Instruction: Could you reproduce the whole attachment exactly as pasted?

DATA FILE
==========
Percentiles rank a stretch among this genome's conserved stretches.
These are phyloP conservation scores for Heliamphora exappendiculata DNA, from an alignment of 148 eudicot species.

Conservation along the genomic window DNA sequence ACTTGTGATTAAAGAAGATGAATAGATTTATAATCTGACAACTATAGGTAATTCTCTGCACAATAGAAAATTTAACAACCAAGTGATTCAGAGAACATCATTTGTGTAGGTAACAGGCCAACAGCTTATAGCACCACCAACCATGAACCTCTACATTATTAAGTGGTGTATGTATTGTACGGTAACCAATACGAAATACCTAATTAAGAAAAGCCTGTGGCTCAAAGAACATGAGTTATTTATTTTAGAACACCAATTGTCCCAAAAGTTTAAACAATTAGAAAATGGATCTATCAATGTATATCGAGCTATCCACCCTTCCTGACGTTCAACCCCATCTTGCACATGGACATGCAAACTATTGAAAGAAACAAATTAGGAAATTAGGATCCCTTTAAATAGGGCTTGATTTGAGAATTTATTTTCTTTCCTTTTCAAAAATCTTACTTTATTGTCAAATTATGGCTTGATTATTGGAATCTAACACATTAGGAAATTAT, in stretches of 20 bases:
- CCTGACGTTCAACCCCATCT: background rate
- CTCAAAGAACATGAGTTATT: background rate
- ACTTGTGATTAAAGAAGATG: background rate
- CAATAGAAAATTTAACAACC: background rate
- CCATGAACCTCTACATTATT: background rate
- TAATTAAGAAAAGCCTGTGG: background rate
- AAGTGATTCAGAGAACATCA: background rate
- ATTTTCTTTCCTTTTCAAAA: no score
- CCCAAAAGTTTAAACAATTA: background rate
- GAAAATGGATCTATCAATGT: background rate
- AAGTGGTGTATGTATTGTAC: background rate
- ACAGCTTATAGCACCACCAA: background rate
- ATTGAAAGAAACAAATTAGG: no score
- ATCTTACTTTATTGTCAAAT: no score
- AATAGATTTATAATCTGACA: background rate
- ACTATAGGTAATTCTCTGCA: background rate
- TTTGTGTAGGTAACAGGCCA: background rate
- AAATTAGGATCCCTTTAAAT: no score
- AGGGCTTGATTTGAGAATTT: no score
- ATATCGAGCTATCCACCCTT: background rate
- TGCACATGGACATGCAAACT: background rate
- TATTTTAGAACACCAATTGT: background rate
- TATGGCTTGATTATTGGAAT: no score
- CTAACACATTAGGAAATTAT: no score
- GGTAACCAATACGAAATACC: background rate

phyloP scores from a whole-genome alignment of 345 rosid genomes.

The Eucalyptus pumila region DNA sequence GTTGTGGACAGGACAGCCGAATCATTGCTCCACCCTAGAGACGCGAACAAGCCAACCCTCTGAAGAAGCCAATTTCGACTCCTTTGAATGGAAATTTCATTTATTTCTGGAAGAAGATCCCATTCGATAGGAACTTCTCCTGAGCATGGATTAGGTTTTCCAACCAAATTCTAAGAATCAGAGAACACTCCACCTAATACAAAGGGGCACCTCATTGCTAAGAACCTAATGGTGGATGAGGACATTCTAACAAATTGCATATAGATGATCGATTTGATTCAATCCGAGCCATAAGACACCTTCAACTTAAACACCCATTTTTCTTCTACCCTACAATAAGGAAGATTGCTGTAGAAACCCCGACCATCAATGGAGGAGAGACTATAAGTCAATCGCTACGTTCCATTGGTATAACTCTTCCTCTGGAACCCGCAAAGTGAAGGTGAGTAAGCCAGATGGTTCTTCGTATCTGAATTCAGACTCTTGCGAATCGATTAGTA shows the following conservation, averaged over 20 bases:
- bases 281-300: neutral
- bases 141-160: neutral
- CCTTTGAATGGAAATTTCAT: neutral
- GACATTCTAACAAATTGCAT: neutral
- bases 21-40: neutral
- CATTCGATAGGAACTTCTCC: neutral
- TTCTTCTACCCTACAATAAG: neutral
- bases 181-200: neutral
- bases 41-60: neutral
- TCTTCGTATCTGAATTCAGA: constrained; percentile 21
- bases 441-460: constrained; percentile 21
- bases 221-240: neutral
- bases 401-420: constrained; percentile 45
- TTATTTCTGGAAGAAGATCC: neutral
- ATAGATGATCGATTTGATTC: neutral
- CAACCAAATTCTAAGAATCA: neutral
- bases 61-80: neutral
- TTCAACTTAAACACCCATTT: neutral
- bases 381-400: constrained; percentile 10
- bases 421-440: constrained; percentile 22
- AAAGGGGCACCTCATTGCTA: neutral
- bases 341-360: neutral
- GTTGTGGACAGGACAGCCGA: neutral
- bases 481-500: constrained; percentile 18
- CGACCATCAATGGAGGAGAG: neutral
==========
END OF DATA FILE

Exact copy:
Percentiles rank a stretch among this genome's conserved stretches.
These are phyloP conservation scores for Heliamphora exappendiculata DNA, from an alignment of 148 eudicot species.

Conservation along the genomic window DNA sequence ACTTGTGATTAAAGAAGATGAATAGATTTATAATCTGACAACTATAGGTAATTCTCTGCACAATAGAAAATTTAACAACCAAGTGATTCAGAGAACATCATTTGTGTAGGTAACAGGCCAACAGCTTATAGCACCACCAACCATGAACCTCTACATTATTAAGTGGTGTATGTATTGTACGGTAACCAATACGAAATACCTAATTAAGAAAAGCCTGTGGCTCAAAGAACATGAGTTATTTATTTTAGAACACCAATTGTCCCAAAAGTTTAAACAATTAGAAAATGGATCTATCAATGTATATCGAGCTATCCACCCTTCCTGACGTTCAACCCCATCTTGCACATGGACATGCAAACTATTGAAAGAAACAAATTAGGAAATTAGGATCCCTTTAAATAGGGCTTGATTTGAGAATTTATTTTCTTTCCTTTTCAAAAATCTTACTTTATTGTCAAATTATGGCTTGATTATTGGAATCTAACACATTAGGAAATTAT, in stretches of 20 bases:
- CCTGACGTTCAACCCCATCT: background rate
- CTCAAAGAACATGAGTTATT: background rate
- ACTTGTGATTAAAGAAGATG: background rate
- CAATAGAAAATTTAACAACC: background rate
- CCATGAACCTCTACATTATT: background rate
- TAATTAAGAAAAGCCTGTGG: background rate
- AAGTGATTCAGAGAACATCA: background rate
- ATTTTCTTTCCTTTTCAAAA: no score
- CCCAAAAGTTTAAACAATTA: background rate
- GAAAATGGATCTATCAATGT: background rate
- AAGTGGTGTATGTATTGTAC: background rate
- ACAGCTTATAGCACCACCAA: background rate
- ATTGAAAGAAACAAATTAGG: no score
- ATCTTACTTTATTGTCAAAT: no score
- AATAGATTTATAATCTGACA: background rate
- ACTATAGGTAATTCTCTGCA: background rate
- TTTGTGTAGGTAACAGGCCA: background rate
- AAATTAGGATCCCTTTAAAT: no score
- AGGGCTTGATTTGAGAATTT: no score
- ATATCGAGCTATCCACCCTT: background rate
- TGCACATGGACATGCAAACT: background rate
- TATTTTAGAACACCAATTGT: background rate
- TATGGCTTGATTATTGGAAT: no score
- CTAACACATTAGGAAATTAT: no score
- GGTAACCAATACGAAATACC: background rate

phyloP scores from a whole-genome alignment of 345 rosid genomes.

The Eucalyptus pumila region DNA sequence GTTGTGGACAGGACAGCCGAATCATTGCTCCACCCTAGAGACGCGAACAAGCCAACCCTCTGAAGAAGCCAATTTCGACTCCTTTGAATGGAAATTTCATTTATTTCTGGAAGAAGATCCCATTCGATAGGAACTTCTCCTGAGCATGGATTAGGTTTTCCAACCAAATTCTAAGAATCAGAGAACACTCCACCTAATACAAAGGGGCACCTCATTGCTAAGAACCTAATGGTGGATGAGGACATTCTAACAAATTGCATATAGATGATCGATTTGATTCAATCCGAGCCATAAGACACCTTCAACTTAAACACCCATTTTTCTTCTACCCTACAATAAGGAAGATTGCTGTAGAAACCCCGACCATCAATGGAGGAGAGACTATAAGTCAATCGCTACGTTCCATTGGTATAACTCTTCCTCTGGAACCCGCAAAGTGAAGGTGAGTAAGCCAGATGGTTCTTCGTATCTGAATTCAGACTCTTGCGAATCGATTAGTA shows the following conservation, averaged over 20 bases:
- bases 281-300: neutral
- bases 141-160: neutral
- CCTTTGAATGGAAATTTCAT: neutral
- GACATTCTAACAAATTGCAT: neutral
- bases 21-40: neutral
- CATTCGATAGGAACTTCTCC: neutral
- TTCTTCTACCCTACAATAAG: neutral
- bases 181-200: neutral
- bases 41-60: neutral
- TCTTCGTATCTGAATTCAGA: constrained; percentile 21
- bases 441-460: constrained; percentile 21
- bases 221-240: neutral
- bases 401-420: constrained; percentile 45
- TTATTTCTGGAAGAAGATCC: neutral
- ATAGATGATCGATTTGATTC: neutral
- CAACCAAATTCTAAGAATCA: neutral
- bases 61-80: neutral
- TTCAACTTAAACACCCATTT: neutral
- bases 381-400: constrained; percentile 10
- bases 421-440: constrained; percentile 22
- AAAGGGGCACCTCATTGCTA: neutral
- bases 341-360: neutral
- GTTGTGGACAGGACAGCCGA: neutral
- bases 481-500: constrained; percentile 18
- CGACCATCAATGGAGGAGAG: neutral